Merkel voices support for Macron’s proposed European defence force

Angela Merkel on Sunday gave German support to French proposals for a joint European military “intervention force” that will take action in trouble spots around the world.

Britain has already backed the planned force, which will operate independently of the European Union, despite misgivings that it could be seen as a “European army”.

The force is a key element of Emmanuel Macron’s proposals to reform European defence and integrate the continent’s many militaries more closely together.

Until now German reluctance has been seen as a major obstacle, but Mrs Merkel on Sunday gave qualified support to the plans.

“I am in favor of President Macron’s proposal for an intervention initiative,” the German chancellor told Frankfurter Allgemeine Sonntagszeitung newspaper.

“However, such an intervention force with a common military-strategic culture must fit into the structure of defense cooperation,” she added.

“European defense cooperation is very important. Of the 180 weapon systems that currently coexist in Europe, we must move to a situation like the United States, which has only about 30 weapons systems.”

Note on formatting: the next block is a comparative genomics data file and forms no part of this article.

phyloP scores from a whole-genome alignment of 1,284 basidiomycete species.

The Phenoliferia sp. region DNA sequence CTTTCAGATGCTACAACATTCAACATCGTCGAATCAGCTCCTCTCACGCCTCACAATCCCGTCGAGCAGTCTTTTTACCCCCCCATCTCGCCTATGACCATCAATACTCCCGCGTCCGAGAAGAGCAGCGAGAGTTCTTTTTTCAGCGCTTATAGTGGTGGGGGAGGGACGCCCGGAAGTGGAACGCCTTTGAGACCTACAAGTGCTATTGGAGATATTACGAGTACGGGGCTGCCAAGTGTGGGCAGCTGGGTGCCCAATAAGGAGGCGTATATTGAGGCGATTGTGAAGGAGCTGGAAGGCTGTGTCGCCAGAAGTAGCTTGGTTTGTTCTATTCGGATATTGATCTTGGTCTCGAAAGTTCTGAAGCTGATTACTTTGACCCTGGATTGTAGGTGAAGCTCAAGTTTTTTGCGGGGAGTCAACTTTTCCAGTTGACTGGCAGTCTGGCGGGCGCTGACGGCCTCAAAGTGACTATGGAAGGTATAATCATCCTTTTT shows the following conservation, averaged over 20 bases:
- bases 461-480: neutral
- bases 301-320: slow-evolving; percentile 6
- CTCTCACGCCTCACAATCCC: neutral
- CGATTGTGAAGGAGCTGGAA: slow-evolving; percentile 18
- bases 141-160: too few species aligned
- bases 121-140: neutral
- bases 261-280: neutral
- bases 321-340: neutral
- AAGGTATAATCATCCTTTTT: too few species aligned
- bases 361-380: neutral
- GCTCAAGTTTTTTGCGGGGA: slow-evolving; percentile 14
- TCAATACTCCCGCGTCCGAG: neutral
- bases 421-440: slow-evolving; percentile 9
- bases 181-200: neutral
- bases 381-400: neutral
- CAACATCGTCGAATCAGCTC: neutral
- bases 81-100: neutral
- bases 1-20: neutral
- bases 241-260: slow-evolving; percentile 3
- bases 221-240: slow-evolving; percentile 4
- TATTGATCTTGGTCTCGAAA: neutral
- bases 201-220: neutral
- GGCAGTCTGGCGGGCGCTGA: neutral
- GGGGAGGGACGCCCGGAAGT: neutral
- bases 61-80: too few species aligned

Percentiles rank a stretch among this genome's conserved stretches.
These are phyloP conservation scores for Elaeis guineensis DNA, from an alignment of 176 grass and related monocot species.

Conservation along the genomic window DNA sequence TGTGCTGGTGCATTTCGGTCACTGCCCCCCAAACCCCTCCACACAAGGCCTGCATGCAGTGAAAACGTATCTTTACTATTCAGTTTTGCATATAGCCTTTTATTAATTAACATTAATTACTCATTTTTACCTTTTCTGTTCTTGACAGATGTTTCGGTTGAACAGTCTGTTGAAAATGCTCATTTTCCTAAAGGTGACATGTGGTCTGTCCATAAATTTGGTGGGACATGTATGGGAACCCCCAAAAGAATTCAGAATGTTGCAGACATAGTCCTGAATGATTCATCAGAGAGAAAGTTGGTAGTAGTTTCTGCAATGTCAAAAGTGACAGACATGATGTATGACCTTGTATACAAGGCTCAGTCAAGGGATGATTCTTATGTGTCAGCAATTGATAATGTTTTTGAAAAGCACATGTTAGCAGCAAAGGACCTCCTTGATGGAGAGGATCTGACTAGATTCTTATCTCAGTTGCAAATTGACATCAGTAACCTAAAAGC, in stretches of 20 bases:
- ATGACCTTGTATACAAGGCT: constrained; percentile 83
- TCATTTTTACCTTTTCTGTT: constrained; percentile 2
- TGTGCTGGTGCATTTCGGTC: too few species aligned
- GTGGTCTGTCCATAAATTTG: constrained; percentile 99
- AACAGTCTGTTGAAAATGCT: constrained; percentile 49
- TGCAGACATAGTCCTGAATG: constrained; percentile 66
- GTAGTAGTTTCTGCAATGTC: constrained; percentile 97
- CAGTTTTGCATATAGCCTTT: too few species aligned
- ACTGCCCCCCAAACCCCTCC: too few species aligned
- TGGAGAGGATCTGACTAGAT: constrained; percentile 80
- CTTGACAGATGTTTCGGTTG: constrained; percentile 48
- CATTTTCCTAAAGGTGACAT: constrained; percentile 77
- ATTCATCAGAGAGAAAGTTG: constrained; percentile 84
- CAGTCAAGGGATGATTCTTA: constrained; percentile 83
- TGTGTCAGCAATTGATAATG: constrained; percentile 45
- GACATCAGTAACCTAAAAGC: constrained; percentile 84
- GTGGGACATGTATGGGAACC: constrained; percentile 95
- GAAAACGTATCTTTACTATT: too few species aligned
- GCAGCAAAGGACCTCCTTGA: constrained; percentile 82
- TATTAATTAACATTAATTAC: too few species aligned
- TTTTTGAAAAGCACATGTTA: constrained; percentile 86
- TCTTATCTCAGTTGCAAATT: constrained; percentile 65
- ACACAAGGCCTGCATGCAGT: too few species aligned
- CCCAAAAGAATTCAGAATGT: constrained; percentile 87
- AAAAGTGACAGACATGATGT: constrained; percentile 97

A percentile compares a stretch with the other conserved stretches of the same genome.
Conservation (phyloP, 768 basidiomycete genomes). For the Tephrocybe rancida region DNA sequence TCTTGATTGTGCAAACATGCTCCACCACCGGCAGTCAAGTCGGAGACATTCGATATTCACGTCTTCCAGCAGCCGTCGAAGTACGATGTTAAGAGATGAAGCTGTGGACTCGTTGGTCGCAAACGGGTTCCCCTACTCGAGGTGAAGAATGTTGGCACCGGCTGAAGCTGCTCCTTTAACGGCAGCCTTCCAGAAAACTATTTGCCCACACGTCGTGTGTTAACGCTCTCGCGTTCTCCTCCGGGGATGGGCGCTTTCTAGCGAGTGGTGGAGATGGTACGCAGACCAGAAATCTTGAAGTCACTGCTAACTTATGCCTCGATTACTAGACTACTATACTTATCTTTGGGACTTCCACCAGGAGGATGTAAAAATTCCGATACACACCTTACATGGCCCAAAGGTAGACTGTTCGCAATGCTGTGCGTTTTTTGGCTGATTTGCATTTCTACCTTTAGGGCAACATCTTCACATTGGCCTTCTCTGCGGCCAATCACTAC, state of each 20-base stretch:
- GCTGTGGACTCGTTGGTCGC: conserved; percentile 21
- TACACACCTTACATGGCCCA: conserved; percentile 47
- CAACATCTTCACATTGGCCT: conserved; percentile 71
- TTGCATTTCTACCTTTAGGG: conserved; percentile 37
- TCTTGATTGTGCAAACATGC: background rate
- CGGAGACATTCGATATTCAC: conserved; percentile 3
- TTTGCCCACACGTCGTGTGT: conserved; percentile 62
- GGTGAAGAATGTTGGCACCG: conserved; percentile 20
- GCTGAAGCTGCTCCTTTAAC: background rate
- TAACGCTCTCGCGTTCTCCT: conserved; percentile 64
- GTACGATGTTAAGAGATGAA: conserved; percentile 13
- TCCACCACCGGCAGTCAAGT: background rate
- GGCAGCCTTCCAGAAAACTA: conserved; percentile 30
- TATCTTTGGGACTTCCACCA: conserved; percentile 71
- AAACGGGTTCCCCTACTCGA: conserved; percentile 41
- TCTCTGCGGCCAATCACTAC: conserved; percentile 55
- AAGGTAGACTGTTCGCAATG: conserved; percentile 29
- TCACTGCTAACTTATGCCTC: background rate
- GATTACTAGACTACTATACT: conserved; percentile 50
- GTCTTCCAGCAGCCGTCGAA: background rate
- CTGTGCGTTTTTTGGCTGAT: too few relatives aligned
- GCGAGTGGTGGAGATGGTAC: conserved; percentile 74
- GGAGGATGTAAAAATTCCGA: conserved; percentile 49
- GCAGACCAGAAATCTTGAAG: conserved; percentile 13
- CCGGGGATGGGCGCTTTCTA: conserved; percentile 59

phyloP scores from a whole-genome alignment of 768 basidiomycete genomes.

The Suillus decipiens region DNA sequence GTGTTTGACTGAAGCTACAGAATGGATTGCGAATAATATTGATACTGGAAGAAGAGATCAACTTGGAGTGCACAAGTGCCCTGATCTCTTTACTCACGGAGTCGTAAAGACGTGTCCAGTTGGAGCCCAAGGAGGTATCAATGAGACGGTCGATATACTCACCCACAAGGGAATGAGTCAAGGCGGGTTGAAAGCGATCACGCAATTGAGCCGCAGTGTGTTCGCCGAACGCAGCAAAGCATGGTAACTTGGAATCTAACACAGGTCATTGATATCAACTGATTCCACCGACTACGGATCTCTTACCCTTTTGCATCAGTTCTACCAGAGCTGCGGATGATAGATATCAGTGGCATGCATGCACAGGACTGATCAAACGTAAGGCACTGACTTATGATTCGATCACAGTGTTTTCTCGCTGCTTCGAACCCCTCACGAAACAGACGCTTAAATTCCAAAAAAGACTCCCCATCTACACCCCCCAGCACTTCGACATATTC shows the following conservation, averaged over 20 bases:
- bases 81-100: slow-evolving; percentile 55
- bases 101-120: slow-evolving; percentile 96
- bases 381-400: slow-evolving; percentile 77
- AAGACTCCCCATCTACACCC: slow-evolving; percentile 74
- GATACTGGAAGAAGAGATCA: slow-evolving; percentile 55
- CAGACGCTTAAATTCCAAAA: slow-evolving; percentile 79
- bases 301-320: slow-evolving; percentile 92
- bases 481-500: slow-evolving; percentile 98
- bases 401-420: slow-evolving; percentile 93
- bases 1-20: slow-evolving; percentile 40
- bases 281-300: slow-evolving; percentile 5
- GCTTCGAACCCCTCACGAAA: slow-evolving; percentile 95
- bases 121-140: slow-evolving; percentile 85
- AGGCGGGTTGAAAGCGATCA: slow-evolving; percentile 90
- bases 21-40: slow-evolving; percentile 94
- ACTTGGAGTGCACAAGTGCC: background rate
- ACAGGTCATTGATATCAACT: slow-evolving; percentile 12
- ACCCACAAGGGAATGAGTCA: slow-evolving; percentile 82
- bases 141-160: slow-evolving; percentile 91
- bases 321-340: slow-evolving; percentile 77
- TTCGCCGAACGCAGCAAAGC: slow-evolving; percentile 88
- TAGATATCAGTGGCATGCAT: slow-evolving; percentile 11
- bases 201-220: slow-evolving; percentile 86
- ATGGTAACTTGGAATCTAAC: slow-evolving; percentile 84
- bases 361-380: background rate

The new intervention force has been touted as an opportunity to involve Britain in European defence cooperation after Brexit.

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Earl Howe, the junior defence minister, said last month: “It will help to achieve what we are looking for, which is a deep and special partnership with our European colleagues in defence and security”.

Mrs Merkel said she welcomed the opportunity to involve Britain in the force. But she also stressed that the the EU’s existing defence pact and any “common military strategy” are “closely related”, which will stoke Brexiteer fears that the force could involve Britain in a European army by the back door.

Mr Macron is thought to be keen to involve Britain in future European defence cooperation as one of the continent’s most effective militaries.

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But he is also pushing for the force in part because of frustrations with the slow pace of EU defence integration.

Twenty-three member states signed up to a defence cooperation pact last year after Britain dropped its opposition in light of Brexit.

But progress has been slow amid foot-dragging from several members, including Germany, where there are traditional misgivings over the role of the military, given the country’s Second World War history.

Mrs Merkel emphasised that the German armed forces would remain commanded by parliament and not the government, and “would not take part in every mission”.